The Great British Bake Off episode three: the bakers rise to the challenge in Bread week

With the departure of Enwezor last week, the heat was on once again in the GBBO tent as the contestants faced the much feared Bread Week.

For their first challenge, Paul Hollywood and Mary Berry requested that the novice bakers make twelve identical royal rolls in three and a half hours.



Paul and Mary highlighted how to create the perfect roll

As rye bread has a low gluten content, the task proved difficult for the culinarians as rye flour requires a lot of kneading in order for the protein to create air pockets and form the perfect dough.

Mary noted that many of the bakers would traditionally use black treacle, honey and cocoa to make the rye bread form a dark colour but warned that this is dangerous as when it comes to glazing the bread, the crust can become too dark while the middle remains underbaked.

Bread flavours ranged from Luis’ interesting 'opposites attract' rolls containing two types of dough to form a marriage of pale and dark breads, to Kate's orange and cardamom two-tone knots, covered in a sticky orange syrup.

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Luis impressed with his 'opposites attract' roll

Norman upheld tradition by using treacle and sultanas, but it was Martha who caused Paul some concern when she admitted she was to use an egg wash on her bread.

Iain also surprised the judges by deciding to use an unusual technique of using sour bread to make his cranberry and walnut rye bread.

In the end, Martha, Nancy and Chetna's rolls needed more time to bake, while Iain and Diana impressed the judges.

"I love the crust on it," said Mary as she teared into Jordan's roll while Paul praised Luis by calling his bake "pure alchemy" and rewarding the baker with a coveted 'Paul Hollywood handshake'.

The second bread challenge required the bakers to rely on their own bread baking knowledge and create a Paul Hollywood recipe- four perfect ciabattas.

"Be patient," advised Paul with an air of mystery.

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Paul inspected the contestants' ciabattas

Mary demanded the bakers to create crisp, flowery bakes in three hours
while Paul warned that taking the dough out too early would result in too small ciabattas while taking it out too late will make doughs 'as flat as a pancake.'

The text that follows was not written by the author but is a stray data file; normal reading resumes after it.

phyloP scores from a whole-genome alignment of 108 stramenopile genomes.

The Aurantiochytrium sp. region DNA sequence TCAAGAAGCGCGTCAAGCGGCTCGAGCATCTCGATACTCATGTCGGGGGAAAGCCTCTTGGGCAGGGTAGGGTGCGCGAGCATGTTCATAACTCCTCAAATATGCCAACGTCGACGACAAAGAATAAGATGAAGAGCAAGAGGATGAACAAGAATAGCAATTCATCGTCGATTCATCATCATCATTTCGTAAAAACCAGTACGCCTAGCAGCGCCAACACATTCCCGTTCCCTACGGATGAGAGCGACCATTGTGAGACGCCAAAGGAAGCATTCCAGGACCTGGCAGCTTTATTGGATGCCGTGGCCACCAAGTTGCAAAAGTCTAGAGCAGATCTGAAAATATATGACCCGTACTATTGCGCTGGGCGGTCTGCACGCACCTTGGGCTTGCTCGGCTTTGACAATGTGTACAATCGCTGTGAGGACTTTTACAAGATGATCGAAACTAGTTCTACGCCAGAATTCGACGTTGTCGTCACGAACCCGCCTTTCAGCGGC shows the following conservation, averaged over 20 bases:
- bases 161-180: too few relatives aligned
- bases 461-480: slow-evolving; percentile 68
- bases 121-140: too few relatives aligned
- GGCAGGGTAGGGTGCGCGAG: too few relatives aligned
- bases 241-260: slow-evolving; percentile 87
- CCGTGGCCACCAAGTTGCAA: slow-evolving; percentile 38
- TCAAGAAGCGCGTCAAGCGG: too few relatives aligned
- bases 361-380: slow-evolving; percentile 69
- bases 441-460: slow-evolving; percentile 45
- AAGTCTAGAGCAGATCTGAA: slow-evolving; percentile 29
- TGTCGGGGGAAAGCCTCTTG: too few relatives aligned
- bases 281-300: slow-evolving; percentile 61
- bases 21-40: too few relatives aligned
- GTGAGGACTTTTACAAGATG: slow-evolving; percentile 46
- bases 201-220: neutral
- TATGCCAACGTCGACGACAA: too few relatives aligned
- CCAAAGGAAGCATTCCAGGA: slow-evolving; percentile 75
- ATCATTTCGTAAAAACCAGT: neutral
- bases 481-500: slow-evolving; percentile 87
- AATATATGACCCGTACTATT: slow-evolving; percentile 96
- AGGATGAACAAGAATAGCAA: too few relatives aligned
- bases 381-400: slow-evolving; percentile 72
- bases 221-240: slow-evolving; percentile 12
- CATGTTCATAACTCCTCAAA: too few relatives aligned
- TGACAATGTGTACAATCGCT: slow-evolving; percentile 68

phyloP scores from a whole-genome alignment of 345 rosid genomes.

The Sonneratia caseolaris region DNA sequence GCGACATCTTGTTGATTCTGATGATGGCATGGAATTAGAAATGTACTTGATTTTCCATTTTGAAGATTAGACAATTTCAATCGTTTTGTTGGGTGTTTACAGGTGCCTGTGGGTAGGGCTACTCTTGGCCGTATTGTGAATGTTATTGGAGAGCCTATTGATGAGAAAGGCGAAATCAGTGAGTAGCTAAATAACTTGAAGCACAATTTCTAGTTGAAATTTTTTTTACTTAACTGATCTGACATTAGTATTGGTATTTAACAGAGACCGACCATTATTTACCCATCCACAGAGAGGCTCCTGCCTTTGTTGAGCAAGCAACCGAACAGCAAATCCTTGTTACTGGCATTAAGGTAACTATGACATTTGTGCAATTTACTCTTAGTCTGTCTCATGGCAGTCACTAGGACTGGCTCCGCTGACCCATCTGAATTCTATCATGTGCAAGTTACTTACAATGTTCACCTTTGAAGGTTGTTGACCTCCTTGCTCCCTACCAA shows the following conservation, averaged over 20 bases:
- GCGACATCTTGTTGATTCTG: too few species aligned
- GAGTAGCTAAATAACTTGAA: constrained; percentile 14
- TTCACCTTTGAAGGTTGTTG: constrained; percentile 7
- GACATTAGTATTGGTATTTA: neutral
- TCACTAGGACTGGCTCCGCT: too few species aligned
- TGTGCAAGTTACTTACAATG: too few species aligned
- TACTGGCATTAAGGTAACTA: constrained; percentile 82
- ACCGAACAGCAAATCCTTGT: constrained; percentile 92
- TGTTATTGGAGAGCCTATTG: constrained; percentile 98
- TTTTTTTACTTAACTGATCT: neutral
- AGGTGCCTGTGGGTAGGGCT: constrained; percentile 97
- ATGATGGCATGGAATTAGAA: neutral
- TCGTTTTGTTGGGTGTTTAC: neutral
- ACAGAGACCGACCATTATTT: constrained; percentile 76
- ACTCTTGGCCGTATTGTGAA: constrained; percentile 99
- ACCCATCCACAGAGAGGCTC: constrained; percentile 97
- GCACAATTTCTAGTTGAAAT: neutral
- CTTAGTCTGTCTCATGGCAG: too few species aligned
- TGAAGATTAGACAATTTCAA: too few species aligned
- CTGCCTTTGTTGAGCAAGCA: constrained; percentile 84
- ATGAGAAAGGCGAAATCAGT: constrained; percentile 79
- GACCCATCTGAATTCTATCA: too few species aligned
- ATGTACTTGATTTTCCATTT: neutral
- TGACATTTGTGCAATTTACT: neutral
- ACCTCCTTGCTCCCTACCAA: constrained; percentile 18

The ciabatta, the Italy's rival to the French baguette, requires a perfect first rise for its success. Unfortunately for the contestants, Paul's basic recipe purposefully omitted that the proving drawer should not be used as it would result in an over-activated dough and a loss of shape.

Unbeknown to many of the bakers, they continued to use the proving draw while Chetna, Richard and Kate stuck to their guns and kept their doughs in room temperature.

With patience being the key to a ciabatta bake, the bakers were in a standoff to see who would take their dough out first until Jordan bravely poured his sticky dough out onto the table.

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Martha's dough seemed to be perfectly proved

Paul highlighted that a slow rise is essential in creating a strong crust, good dome and an airy structure, however many of the baker's lack of bread knowledge resulted in doughs resembling pitta breads rather than ciabattas.

With Jordan's oily bread failing to impress the judges, Luis came second while a shocked Kate won the technical challenge with Mary commenting that her bake had a 'nice structure and good consistency.'

The sun shone on the second day as the troop of bakers marched into the tent, Kate and Luis seen as firm favourites by the judges.

Their bread show-stopper challenge asked for the hopefuls to create a bread centre piece. The breads could be filled, stuffed, rolled or a tear and share but needed to be spectacular on the outside and taste delicious.

With four hours to create their impressive bread show-stopper, Paul worried that moisture would be the pitfall to the bakers' stuffed breads while Mary was more concerned with the bread's appearance and design, demanding "perfection" from the remaining bakers.

Although most of the contestants opted to use strong white flour, Luis decided to add saffron to his dough in order to create his Spanish Roscón de Reyes bread. Ornately decorated, the ringed desert was a bold choice by Luis but it was Jordan's odd choice of strawberry, raspberry and cheesecake brioche filling that caused concern for the judges.


Luis' Spanish show-stopper impressed the judges

Other show-stoppers included Diana's savoury spinwheel, Norman's picnic loaf, Richard's pesto pinwheel and Martha's inventive Epoisses studded sunflower bread.

However, with her intention of alternating the fig and apricot bread fillings, Martha, the youngest baker of the show, failed to remember the order of her sunflower petals.

"I'm hoping there is more excitement inside," remarked Paul as he looked at Norman’s bake while Iain's crispy centre piece was called "a bit of a success" by Mary.

Having impressed the judges the day before, Kate's tightly rolled ham-stuffed bread seemed to impress the tent until Paul shockingly called it 'raw'. The bread expert explained that due to her tightly wrapped bread, the dough had no room to rise and therefore was unable to bake.

In the end, Luis' regal Spanish bread and attention to detail saw him named this week's Star Baker, while Jordan's sweet dough sadly failed the judges.

Episode four promises an evening of drama as the baking contestants must face Dessert Week next Wednesday at 8pm on BBC One.

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